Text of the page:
AstraZeneca/Oxford say Covid vaccine shows 70% efficacy, can be 90% effective
"This vaccine's efficacy and safety confirm that it will be highly effective against Covid-19 and will have an immediate impact on this public health emergency," AstraZeneca chief executive Pascal Soriot said in a statement.
One dosing regimen shows vaccine efficacy of 90% when AZD1222 was given as half dose, followed by full dose at least a month apart. Second dosing regimen shows 62% efficacy when given two full doses at least a month apart. Combined analysis has average efficacy of 70%, said AstraZeneca
No serious safety events related to the vaccine have been confirmed and it was well tolerated across both dosing regimens, it said.
"This vaccine's efficacy and safety confirm that it will be highly effective against COVID-19 and will have an immediate impact on this public health emergency," Pascal Soriot, Astra's chief executive, said in a statement.
The Serum Institute of India has partnered with AstraZeneca to produce COVID-19 vaccine for global supply.
The British drugmaker's preliminary trial results mark a fresh breakthrough in the fight against a pandemic that has killed nearly 1.4 million people and roiled the global economy.
British Prime minister Boris Johnson said it was "incredibly exciting news the Oxford vaccine has proved so effective in trials."
AstraZeneca shares fell 1.1% in early morning trade, defying expectations for a bounce and underperforming the wider market with the FTSE 100 index rising 0.5% at the open.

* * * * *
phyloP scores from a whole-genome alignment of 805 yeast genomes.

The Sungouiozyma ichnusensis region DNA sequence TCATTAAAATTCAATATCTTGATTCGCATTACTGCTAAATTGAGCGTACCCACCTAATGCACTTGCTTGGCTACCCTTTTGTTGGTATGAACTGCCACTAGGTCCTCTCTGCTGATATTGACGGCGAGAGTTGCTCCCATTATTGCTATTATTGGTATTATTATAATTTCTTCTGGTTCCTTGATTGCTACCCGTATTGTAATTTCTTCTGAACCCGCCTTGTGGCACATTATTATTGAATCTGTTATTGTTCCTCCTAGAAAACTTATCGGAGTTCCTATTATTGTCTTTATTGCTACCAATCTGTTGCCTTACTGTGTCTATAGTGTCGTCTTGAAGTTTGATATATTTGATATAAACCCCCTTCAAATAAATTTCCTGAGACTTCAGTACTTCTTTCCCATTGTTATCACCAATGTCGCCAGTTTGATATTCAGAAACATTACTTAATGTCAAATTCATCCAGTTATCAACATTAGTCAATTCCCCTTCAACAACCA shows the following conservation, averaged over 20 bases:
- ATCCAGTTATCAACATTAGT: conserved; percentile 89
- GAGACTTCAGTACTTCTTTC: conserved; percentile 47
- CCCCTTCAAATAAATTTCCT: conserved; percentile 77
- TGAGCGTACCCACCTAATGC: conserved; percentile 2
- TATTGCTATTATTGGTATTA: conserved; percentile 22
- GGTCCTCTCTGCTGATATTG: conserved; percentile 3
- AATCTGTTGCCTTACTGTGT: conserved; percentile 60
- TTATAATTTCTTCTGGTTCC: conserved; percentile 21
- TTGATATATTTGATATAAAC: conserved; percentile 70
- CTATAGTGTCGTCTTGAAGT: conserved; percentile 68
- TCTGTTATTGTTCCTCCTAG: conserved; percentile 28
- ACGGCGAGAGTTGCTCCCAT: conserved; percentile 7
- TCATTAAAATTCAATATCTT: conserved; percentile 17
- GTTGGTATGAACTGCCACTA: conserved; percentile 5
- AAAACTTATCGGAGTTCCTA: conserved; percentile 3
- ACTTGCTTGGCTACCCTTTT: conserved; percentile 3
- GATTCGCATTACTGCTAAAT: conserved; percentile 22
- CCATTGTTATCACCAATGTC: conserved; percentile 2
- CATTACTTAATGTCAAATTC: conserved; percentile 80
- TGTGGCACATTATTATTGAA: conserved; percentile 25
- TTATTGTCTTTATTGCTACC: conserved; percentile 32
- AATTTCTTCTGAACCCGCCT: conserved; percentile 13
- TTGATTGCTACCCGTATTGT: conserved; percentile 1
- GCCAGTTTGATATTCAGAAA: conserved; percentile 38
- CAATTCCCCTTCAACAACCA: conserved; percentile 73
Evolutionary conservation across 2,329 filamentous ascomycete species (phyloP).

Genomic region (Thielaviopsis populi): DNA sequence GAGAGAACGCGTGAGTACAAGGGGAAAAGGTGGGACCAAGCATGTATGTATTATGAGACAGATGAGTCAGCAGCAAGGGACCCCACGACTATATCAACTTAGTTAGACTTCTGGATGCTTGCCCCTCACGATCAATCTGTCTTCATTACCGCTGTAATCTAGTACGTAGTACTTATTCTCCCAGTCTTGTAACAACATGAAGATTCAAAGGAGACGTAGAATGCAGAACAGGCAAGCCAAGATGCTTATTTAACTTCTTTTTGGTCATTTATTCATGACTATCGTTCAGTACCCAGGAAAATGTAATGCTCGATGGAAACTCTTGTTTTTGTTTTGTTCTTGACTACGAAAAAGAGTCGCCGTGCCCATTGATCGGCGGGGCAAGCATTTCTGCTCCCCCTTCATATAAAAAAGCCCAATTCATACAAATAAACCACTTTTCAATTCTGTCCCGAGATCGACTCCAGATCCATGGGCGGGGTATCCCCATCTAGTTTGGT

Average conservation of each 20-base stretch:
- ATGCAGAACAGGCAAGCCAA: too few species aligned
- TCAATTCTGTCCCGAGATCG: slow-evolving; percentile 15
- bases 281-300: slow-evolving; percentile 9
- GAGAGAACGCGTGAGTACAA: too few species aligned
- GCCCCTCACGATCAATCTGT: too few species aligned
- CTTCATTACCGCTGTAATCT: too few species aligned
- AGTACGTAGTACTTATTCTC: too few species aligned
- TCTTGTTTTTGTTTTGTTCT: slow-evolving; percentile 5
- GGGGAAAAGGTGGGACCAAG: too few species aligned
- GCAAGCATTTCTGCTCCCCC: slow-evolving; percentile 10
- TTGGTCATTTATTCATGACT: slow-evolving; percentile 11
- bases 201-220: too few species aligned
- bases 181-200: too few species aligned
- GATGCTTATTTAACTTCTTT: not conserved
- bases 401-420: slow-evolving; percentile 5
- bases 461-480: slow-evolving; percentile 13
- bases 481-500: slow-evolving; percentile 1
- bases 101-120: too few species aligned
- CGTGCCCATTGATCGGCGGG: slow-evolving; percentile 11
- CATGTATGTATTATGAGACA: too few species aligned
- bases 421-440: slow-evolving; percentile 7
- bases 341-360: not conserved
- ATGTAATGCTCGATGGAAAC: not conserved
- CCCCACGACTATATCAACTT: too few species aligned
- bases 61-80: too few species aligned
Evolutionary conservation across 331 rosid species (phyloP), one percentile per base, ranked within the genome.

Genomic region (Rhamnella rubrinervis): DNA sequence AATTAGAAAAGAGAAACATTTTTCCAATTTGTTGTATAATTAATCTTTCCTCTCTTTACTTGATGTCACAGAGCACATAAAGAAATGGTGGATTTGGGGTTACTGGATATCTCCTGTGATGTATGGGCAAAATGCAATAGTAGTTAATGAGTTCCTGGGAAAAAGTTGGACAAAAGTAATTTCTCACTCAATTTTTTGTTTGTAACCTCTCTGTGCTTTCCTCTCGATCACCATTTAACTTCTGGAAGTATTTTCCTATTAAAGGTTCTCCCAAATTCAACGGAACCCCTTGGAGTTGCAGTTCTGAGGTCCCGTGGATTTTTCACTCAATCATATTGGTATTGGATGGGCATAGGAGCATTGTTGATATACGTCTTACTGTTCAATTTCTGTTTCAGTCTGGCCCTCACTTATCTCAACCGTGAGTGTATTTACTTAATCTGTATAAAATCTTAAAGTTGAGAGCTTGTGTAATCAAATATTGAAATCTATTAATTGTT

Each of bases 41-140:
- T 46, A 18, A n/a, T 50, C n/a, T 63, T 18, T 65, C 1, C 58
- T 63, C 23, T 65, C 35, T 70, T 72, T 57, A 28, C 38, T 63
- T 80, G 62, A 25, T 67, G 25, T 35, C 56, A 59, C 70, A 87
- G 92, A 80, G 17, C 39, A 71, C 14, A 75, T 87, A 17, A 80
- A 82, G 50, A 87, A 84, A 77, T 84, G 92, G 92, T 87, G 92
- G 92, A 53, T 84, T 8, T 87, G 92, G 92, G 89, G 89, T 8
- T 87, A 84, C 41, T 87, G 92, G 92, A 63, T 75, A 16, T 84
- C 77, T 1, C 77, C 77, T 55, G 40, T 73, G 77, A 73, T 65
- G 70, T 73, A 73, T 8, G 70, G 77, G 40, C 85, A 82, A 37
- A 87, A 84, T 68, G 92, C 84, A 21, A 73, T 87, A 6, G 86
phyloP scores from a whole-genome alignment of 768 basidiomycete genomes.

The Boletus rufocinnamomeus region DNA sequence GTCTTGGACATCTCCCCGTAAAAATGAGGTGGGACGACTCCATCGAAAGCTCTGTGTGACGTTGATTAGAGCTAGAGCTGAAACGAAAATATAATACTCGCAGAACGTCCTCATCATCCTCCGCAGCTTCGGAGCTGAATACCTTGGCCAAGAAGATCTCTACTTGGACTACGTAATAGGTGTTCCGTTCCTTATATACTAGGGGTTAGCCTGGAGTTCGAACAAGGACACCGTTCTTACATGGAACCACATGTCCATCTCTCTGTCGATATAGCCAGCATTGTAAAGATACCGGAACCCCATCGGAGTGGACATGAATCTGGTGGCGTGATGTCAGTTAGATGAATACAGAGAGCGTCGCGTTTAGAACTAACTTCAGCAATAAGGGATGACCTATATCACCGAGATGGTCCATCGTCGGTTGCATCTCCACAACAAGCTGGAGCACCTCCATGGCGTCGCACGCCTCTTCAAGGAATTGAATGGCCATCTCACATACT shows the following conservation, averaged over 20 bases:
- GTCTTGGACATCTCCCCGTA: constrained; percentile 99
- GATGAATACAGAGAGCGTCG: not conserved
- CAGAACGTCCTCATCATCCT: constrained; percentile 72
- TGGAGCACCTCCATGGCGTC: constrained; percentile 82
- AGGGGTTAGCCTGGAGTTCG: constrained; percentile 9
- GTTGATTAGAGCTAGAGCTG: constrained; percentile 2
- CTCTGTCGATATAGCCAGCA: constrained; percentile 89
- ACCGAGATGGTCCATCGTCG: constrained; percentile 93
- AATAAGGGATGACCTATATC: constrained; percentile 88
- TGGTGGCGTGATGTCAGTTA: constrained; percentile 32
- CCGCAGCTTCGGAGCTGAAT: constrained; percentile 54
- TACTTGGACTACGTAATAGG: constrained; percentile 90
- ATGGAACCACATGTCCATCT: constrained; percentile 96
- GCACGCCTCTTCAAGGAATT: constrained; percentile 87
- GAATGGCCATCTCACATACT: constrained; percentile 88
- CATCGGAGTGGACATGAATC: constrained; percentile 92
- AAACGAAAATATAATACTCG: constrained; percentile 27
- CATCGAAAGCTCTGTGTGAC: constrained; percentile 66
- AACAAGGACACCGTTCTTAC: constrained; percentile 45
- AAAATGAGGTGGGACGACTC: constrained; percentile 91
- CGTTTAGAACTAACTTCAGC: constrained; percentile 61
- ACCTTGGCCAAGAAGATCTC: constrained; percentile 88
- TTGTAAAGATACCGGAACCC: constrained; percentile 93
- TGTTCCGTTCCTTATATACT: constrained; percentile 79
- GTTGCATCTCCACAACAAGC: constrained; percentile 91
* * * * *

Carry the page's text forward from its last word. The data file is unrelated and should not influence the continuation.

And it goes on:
The interim analysis was based on 131 infections among participants who received the vaccine and those in a control group who were given an established meningitis shot.
The data showing a range of efficacy between 60% and 90% comes after U.S. rivals published interim data in recent weeks showing efficacy of more than 90%.
While the efficacy reading from Astra's viral vector vaccine is lower than its U.S. rivals, the data will boost confidence about the chances of successfully developing a variety of vaccines using different approaches. Public health experts say the world will need many vaccines to meet global demand.
On Nov. 16, U.S.-based Moderna Inc said its experimental vaccine proved to be 94.5% effective based on an early data analysis.
A week earlier, Pfizer Inc and Germany's BioNTech SE said their vaccine candidate had demonstrated greater than 90% efficacy that rose to 95% with analysis of full trial data.
I am delighted to hear that, Covishield, a low-cost, logistically manageable & soon to be widely available,… https://t.co/Q576gRhwbL— Adar Poonawalla (@adarpoonawalla) 1606120250000
The AstraZeneca vaccine uses a modified version of a chimpanzee common cold virus to deliver instructions to cells to fight the target virus, which is different than the new technology known as messenger RNA (mRNA) deployed by Pfizer/BioNTech and Moderna.
The company - one of the UK's most valuable listed companies - will now immediately prepare regulatory submission of the data to authorities around the world that have a framework in place for conditional or early approval.
It will also seek an emergency use listing from the World Health Organization to speed up availability in low-income countries. In parallel, the full analysis of the interim results is being submitted for publication in a peer-reviewed journal.